46 cm x 27 cm; watercolour on rice paper

Blog Post 22

These are Poinsettias, one of my favorite flowers. They are also known as Christmas Flowers. It’s not easy to raise them because they’re so friendly to aphids and ants.  That’s why I just buy a big, flowering pot every Christmas season—my Christmas decor which lasts until the Lenten season (March or April).

Christmas Poinsettias.jpg Lenten Poinsettias.jpg

                               Christmas 2016                                          Lent 2017

I entitled my painting  Noche Buena because my Mexican friend told me that in Mexico, Poinsettia is known as  Noche Buena (Good Night). Here in the Philippines, Noche Buena means a midnight feast when December 24 turns to December 25—Christmas!

merry-christmasPoinsettias-2.jpg

Use thick, white, Taiwan rice paper. Here’s the sequence of painting the flower: center; 1st layer of petals (innermost; vermillion or yellowish); 2nd layer of petals; 3rd layer of petals; stems; young and old leaves. You can have add ons:  Chinese weeds; butterflies, or bees.

Here are more tips on how I painted Noche Buena:

-On painting the center (actually, a cluster of very small flowers):

  • With a wet brush, load a small brush with yellow green (mix more green + yellow), then dip the tip with rouge. When still damp, dot the center with a rouge dot.
  • Make a 5-10 cluster of small flowers.

-On painting petals (actually, the colored bracts):

  • For the 1st layer: Don’t mix vermillion and carmine to paint 2-toned petals. Load a wet, large, white brush with vermillion, and then dip its tip with dark carmine. Make a set of small, 7-8 petals. There should be no gaps between petals. N.B.: Each petal is made with 2 strokes—from inside to outside. Press the brush on paper to make wide petals. Tips of petals are just added. When still damp, add rouge veins, using a fine, hard brush.
  • For the 2nd layer: This should not be a complete layer. Do not show all the petals to have an angle of the top-side view of the flower. Start painting the petal thinly, beginning halfway from the base of the 1st layer petals.
  • For the 3rd layer: Just like the 2nd layer of petals, this is not a complete layer. Petals here are long, and are painted only on the  foreground. Make them fall gracefully at the center, foreground.
  • Use medium white brush and brown/beige paper to paint peach petals (load with poster white + vermillion tip + vermillion veins) or white petals (load with poster white + avocado green tip + light green veins) poinsettias. Add thin veins when petals are still damp. N. B.: Each petal should be done with several strokes to make the veins stand out.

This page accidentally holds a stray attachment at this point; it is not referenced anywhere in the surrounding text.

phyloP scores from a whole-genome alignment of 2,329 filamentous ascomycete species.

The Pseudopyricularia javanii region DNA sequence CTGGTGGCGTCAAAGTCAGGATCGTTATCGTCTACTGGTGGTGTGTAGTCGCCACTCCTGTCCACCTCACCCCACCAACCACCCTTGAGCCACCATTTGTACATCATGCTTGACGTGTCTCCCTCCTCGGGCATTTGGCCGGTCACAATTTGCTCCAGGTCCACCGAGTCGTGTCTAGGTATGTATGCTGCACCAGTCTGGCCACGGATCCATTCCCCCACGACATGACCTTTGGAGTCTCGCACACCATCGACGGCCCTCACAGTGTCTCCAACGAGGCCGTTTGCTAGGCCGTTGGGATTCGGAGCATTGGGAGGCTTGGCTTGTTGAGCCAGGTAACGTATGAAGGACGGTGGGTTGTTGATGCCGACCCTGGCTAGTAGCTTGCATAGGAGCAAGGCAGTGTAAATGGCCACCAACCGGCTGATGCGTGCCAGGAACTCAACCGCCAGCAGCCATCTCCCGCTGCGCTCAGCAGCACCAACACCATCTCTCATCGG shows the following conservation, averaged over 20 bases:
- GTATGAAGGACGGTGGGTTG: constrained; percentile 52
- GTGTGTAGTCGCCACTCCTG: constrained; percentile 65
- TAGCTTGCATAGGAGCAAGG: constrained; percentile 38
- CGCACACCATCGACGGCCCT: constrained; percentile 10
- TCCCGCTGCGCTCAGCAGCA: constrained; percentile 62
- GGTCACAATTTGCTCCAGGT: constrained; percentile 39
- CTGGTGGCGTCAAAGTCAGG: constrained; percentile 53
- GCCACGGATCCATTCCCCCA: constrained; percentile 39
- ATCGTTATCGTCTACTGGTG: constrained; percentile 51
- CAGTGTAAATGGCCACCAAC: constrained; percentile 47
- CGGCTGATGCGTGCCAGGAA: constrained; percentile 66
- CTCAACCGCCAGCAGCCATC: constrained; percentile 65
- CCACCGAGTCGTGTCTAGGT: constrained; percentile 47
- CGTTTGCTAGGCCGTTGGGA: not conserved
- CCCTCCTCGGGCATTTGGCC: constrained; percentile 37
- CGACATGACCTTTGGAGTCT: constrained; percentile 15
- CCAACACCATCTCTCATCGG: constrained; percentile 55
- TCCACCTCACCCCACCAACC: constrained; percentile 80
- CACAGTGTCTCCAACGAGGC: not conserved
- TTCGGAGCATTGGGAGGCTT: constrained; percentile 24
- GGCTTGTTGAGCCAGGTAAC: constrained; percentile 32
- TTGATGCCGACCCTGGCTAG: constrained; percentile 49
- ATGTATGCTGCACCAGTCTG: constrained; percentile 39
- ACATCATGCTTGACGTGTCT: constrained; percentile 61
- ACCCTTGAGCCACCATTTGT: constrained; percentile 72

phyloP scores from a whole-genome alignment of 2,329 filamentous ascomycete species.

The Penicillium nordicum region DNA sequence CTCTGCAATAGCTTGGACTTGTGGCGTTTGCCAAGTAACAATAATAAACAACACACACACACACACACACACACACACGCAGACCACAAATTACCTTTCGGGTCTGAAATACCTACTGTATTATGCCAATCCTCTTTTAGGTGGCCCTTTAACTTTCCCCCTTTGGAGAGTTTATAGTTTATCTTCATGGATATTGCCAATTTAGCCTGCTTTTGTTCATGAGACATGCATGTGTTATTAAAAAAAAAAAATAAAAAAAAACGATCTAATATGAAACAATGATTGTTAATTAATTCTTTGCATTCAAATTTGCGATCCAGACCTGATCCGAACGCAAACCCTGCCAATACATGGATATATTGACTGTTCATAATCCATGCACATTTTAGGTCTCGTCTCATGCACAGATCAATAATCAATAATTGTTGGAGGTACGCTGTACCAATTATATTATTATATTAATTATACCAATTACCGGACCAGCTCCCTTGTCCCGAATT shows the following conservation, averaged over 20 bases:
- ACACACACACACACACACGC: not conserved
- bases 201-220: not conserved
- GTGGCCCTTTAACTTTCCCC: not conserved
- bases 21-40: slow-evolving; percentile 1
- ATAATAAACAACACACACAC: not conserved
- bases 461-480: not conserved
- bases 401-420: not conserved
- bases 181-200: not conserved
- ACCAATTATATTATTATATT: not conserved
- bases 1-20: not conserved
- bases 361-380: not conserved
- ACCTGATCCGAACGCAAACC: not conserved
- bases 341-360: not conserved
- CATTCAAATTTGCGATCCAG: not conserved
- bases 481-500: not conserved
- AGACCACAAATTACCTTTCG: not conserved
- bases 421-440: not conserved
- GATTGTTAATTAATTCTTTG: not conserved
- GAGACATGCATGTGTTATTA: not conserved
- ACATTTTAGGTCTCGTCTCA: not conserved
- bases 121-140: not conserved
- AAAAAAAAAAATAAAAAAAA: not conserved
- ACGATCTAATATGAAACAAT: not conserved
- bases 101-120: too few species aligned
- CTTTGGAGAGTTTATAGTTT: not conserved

-On painting leaves:

  • Load a large, brown, stiff bamboo brush  to paint large, dark green, mature leaves. Mix more green than rattan yellow. Wet the brush, load with (rattan) yellow + green, then dip its tip with flower blue or dark ink. Start painting from the leaf base. Be sure to make stops (presses) to make leaf notches, as the leaves look like large holly leaves. When still damp, load a thin, stiff brush with dark ink and paint the leaf veins.
  • Use a medium or small brown  brush to paint smaller, young leaves in pale green leaves. Load the brush with  (rattan) yellow + green  (avocado green mix), then dip its tip in rouge.
  • N.B.: Paint leaves in various orientations, and with some upturned leaves (i. e., upturned leaf tips or sides).

-On paintings stems:

  • Paint a young, soft stem to hold each flower. Load a wet, medium brown brush with  yellow-green (more green than rattan yellow), and then dip its tip  in rouge.
  • Attach young stems to old, woody stems. Load a wet, large, stiff brush with umber and then dip its tip in dark ink. Make the old stems appear rough, knotty, and mossy. Use dark ink to paint clustered mosses.

-On painting add-ons:

  • Load a thin white brush with umber, and then dip its tip with light ink. Paint long, thin, Chinese grasses to fill in gaps among flowers, stems, leaves, but always aim for balance in your compostition.
  • Paint butterflies or bees with colors to complement the color of the Noche Buena; e. g.,  butterflies with yellow and vermillion-tipped wings.

Take photos of Poinsettias throughout its long blooming season,  lasting from the Christmas season  until the next year’s Lenten season. Have lots of photos to come up with beautiful Poinsettia paintings—cheerful Christmas flowers which won’t wilt, get eaten by aphids, or just die.
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